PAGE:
2. Michael A. Poretsky says:

      I have been an adult leader for more than 50 years, beginning in 1960. I am still very active in the movement on Unit, district and coucil levels.

      I have noted that the issue arises when an individual, such as a lesbian mom or a gay Eagle Scout candidate is expelled from Scouting or refused advancement. My take on this is that this in an issue which would never have reached this level if we focused on the character and ability of the individuals instead of their announced or perceived sexual orientation.

      My Unit, chartered to an Orthodox Jewish congregation, would not register or retain an “avowed homosexual.” It is contrary to our belief that this is a critical moral failing and that such a person does not meet our standards for membership in our unit.

      In my professional life I am in frequent contact with clergy of many faiths and denominations, some of whom believe as I do and some who believe that sexual orientation is irrelevant as a test of a person’s moral fitness. Among those who take the more “liberal” view, there is also a stong belief that excluding anyone from participating in Scouting because of their sexual orientation is, itself, a grave moral failing.

      Just as I would not want anyone to force me to register a person my synagogue feels is not appropriate to our unit, I would not want to tell another organization they may not register a person they feel meets their standards for moral fitness.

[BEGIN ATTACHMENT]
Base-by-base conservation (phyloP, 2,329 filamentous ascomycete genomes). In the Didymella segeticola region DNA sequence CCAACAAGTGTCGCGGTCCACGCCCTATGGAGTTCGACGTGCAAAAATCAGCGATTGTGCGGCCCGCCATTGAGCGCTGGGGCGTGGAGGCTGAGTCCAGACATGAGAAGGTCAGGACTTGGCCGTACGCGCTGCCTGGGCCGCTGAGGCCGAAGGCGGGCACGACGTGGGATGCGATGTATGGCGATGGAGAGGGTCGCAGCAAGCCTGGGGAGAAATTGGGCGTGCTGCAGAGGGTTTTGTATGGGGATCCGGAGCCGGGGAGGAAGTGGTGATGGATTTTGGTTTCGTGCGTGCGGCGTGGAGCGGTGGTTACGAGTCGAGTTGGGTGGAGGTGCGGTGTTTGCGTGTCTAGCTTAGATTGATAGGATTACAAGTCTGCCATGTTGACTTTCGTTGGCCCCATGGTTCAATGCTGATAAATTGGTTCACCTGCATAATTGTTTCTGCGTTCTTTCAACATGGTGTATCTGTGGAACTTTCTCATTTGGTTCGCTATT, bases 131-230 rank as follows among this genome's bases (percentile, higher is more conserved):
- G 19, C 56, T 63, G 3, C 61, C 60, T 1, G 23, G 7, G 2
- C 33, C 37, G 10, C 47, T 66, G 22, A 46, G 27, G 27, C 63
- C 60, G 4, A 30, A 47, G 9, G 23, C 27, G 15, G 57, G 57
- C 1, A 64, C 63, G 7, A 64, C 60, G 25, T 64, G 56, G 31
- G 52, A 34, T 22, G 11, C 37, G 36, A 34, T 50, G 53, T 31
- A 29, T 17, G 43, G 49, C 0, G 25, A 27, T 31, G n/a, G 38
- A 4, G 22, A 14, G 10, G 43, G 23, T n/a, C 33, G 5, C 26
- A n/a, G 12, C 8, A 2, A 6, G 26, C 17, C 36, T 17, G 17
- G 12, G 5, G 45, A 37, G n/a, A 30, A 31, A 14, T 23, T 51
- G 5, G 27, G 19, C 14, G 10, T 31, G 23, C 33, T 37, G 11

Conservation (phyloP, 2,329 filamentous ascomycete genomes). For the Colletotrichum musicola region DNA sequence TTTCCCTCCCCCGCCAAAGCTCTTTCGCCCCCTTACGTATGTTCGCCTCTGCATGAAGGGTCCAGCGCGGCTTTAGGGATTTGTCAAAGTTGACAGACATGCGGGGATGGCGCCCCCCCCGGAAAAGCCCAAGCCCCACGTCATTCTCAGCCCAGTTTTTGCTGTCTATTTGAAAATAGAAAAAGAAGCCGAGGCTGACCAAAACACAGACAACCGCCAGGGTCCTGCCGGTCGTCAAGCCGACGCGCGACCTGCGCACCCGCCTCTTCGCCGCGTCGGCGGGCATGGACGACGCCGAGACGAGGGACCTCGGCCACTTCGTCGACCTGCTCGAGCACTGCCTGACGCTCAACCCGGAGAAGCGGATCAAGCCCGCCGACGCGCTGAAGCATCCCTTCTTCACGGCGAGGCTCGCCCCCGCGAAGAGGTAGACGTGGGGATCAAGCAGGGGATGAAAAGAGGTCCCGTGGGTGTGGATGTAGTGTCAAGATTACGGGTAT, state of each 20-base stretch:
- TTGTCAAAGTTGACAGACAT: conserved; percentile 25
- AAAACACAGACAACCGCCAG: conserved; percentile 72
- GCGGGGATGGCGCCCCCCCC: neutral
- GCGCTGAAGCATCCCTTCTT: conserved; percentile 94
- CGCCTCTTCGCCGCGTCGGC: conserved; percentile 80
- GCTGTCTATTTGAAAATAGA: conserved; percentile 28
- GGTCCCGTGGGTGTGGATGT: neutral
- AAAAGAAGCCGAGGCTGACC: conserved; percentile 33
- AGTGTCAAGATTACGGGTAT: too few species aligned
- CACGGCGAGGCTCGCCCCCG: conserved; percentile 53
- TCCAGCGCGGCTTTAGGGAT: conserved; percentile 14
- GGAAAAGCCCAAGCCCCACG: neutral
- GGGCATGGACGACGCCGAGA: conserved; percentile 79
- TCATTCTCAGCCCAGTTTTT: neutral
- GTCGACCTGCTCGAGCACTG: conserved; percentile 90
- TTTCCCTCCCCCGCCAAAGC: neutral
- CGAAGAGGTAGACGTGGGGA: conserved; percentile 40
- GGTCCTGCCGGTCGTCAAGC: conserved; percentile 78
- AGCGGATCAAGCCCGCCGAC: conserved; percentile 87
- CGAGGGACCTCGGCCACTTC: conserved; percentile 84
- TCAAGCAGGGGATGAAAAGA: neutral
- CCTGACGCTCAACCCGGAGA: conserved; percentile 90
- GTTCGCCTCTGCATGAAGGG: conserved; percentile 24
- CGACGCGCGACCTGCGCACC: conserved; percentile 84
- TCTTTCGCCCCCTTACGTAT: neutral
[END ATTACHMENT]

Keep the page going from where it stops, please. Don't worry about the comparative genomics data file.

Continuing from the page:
The problem is that this becomes very close to the BSA deciding dogma and belief for chartered organizations. This is contrary to BSA’s own position:

      “No matter what the religious faith of the members may be, this fundamental need of good citizenship should be kept before them. The Boy Scouts of America, therefore, recognizes the religious element in the training of the member, but it is absolutely nonsectarian in its attitude toward that religious training. Its policy is that the home and the organization or group with which the member is connected shall give definite attention to religious life.” (From the BSA Charter and Bylaws, Article IX)

      and,

      “Scouting does not seek to impose its beliefs upon others who do not share them.Virtually every religion is represented in Scouting and the BSA does not define
      or interpret God. That is the role of the Scout’s family and religious advisors.

      “Scouting respects those who do not share its beliefs and it would not ask others to alter their faith in any fashion in order to become Scouts. They too are free to follow their own beliefs. Rather, the BSA membership believes that the principles set forth in the Scout Oath and Law are central to the BSA goal of teaching the values of self reliance, courage, integrity, and consideration
      to others.” (REAFFIRMATION OF THE POSITION OF THE BOY SCOUTS OF AMERICA ON “DUTY TO GOD”, 1991)

      This is basically the answer I gave in my response to the survey.